Gilead Sciences, Inc. recently announced the publication of data in The New England Journal of Medicine concerning the AMBITION trial evaluating the combination therapy of Letairis® (ambrisentan) and tadalafil for pulmonary arterial hypertension (PAH). The AMBITION trial (NCT01178073) is a multicenter, randomized, double-blind Phase 3 study developed in collaboration with GlaxoSmithKline (GSK). The study is entitled “Initial Use of Ambrisentan plus Tadalafil in Pulmonary Arterial Hypertension.”
PAH is a life-threatening cardiopulmonary disorder characterized by abnormally high blood pressure in the pulmonary arteries that supply blood to the lungs. This disorder may compromise the proper functioning of the lungs and heart, leading to difficulties in breathing, shortness of breath, right-sided heart failure and eventually death. The World Health Organization (WHO) has a functional classification system for pulmonary hypertension according to the clinical severity of the disease, from class I, in which the disease does not affect the patient’s day-to-day activities, up to class IV, where patients are severely functionally impaired even at rest.
Letairis and tadalafil are both approved in the United States and the European Union as a once-daily therapy for PAH patients. Both drugs are indicated for the improvement of the patient’s exercise capacity, with Letairis being also indicated for the delay of clinical progression. Previous pre-clinical studies have suggested that the combination of the two drugs may have a synergistic effect, although the combined therapy is not approved yet.
The AMBITION trial was developed to assess the possibility of this synergistic effect of combined Letairis and tadalafil therapy by evaluating its safety and efficacy in PAH patients of WHO functional class II or III in comparison to monotherapies. In total, 500 patients were enrolled in this trial and randomly divided into three groups: Letairis (10 mg) and tadalafil (40 mg) treatment group (253 patients), Letairis (10 mg) monotherapy group (126 patients) and tadalafil (40 mg) monotherapy group (121 patients). Patients were given the medication once daily for a 24-week period.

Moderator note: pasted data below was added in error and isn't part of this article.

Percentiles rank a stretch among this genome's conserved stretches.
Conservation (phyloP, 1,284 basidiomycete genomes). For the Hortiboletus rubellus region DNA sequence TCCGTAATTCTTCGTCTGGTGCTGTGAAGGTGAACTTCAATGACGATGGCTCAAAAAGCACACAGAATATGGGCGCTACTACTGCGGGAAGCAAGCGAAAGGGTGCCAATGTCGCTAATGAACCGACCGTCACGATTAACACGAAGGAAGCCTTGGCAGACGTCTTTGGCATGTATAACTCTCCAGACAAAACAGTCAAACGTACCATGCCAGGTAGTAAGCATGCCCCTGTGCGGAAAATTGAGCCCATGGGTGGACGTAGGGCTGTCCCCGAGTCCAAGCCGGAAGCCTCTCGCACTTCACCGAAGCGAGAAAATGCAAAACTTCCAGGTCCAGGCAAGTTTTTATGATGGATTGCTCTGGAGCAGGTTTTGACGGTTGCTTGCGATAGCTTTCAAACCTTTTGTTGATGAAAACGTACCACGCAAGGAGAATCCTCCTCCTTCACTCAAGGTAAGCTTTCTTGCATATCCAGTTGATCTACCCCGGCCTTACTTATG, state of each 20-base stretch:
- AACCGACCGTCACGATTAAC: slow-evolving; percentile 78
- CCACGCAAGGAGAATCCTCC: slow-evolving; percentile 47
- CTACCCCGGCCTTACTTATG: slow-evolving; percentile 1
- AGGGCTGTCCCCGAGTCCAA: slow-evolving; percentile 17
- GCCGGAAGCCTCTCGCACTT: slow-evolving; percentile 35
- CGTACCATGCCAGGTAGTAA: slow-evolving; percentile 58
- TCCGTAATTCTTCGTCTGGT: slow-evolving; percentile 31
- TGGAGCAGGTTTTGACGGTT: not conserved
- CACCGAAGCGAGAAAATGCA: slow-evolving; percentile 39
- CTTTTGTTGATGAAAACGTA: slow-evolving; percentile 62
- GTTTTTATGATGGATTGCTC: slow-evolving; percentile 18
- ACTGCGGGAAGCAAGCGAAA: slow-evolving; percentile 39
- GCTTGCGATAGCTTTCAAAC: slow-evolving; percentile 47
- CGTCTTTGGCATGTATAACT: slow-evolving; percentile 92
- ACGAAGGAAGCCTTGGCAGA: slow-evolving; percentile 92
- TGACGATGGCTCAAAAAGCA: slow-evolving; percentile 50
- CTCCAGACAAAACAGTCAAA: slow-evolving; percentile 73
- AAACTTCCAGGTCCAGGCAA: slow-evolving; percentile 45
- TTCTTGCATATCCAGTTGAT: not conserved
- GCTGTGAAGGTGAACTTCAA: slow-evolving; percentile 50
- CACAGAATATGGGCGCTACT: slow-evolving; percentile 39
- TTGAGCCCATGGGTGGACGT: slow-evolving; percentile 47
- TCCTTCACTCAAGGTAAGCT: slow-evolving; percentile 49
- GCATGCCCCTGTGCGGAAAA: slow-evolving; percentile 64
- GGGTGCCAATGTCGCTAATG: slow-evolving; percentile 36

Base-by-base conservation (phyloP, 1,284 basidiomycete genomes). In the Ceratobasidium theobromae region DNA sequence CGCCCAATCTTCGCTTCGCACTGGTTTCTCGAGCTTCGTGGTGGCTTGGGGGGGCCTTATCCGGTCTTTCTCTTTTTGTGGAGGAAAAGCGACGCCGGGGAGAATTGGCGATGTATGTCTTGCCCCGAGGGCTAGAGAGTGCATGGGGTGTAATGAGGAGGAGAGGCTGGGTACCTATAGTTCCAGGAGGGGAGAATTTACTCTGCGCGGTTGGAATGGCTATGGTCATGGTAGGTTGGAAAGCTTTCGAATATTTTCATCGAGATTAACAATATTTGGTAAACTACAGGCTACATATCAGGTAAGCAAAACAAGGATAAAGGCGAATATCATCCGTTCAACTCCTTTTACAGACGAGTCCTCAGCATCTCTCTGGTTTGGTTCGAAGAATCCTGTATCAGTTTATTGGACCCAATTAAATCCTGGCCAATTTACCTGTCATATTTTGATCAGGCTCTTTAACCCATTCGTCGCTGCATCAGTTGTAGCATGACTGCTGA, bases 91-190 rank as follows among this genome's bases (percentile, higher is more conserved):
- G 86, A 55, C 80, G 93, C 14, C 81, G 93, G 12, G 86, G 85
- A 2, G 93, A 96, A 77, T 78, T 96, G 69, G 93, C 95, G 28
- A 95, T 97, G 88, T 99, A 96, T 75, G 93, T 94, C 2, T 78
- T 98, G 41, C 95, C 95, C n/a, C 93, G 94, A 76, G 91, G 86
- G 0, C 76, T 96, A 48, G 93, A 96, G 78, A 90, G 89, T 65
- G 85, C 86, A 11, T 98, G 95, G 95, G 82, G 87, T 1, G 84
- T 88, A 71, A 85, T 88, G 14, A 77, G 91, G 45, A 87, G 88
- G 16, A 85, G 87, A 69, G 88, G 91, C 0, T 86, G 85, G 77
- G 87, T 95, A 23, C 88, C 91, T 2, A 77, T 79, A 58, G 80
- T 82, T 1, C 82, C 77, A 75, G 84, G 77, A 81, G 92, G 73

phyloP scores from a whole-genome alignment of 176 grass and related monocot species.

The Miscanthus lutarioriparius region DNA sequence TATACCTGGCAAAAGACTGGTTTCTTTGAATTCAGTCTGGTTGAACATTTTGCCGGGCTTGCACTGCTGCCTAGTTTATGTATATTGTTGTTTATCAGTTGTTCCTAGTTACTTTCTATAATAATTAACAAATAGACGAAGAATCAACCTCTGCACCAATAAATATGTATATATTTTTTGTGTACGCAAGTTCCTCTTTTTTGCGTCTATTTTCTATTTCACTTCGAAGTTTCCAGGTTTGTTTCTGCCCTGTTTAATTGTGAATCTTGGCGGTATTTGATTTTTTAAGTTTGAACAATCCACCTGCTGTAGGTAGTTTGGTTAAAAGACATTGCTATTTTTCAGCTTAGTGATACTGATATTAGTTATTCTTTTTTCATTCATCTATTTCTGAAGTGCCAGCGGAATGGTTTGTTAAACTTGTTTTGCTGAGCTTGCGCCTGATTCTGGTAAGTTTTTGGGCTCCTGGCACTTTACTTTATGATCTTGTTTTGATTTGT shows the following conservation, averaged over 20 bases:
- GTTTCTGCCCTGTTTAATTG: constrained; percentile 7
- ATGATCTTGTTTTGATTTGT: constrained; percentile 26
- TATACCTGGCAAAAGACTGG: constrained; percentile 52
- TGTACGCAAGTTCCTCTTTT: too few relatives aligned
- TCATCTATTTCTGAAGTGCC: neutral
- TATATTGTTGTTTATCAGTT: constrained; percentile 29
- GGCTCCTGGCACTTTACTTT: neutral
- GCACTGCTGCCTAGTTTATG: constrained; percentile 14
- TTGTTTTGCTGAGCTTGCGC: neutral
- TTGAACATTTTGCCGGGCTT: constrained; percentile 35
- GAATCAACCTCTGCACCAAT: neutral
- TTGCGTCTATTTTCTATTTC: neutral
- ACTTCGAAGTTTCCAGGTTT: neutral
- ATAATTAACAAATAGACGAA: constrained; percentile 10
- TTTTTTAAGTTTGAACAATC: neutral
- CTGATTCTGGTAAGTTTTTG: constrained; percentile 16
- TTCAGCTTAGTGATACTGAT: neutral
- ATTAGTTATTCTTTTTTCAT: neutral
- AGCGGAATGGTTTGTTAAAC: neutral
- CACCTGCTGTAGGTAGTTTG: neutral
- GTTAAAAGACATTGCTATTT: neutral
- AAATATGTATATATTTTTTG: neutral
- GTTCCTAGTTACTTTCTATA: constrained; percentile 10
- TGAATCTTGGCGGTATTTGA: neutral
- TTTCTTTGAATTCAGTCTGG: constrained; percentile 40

Researchers found that the combined therapy of Letairis and tadalafil resulted in a reduced risk of clinical failure (referring to clinical worsening, unsatisfactory long-term clinical response, hospitalization or death) by 50% in comparison to the monotherapies. More specifically, the combined therapy reduced the number of hospitalization risk due to PAH by 63%, and improved the rate of a satisfactory clinical response and of the exercise capacity as measured by the six-minute walk distance test (40 meters at week 24 in comparison to 24 meters at baseline). In terms of WHO functional classes, researchers found that class II patients responded more positively in comparison to class III patients, although overall there was no difference between the three groups in changes from baseline to week 24 for functional class.
The Co-Chair of the AMBITION Steering Committee Dr. Lewis J. Rubin noted in the press release, “the magnitude of the effect with this combination in comparison to active monotherapy is impressive, particularly in WHO functional class II patients where we observed nearly an 80 percent reduction in risk of clinical failure versus monotherapy.”
In terms of safety, no new safety signals were reported with the combined therapy of Letairis and tadalafil, and the most common adverse events were edema, headache, nasal congestion and anemia.
Researchers concluded that the investigational first-line combination therapy of Letairis and tadalafil is a safe and effective therapeutic option for PAH patients that can significantly lower the risk of clinical failure events.

Patrícia Silva holds her PhD in Medical Microbiology and Infectious Diseases from the Leiden University Medical Center in Leiden, The Netherlands. She has studied Applied Biology at Universidade do Minho and was a postdoctoral research fellow at Instituto de Medicina Molecular in Lisbon, Portugal. Her work has been focused on molecular genetic traits of infectious agents such as viruses and parasites.

The article was originally published at Pulmonary Hypertension News

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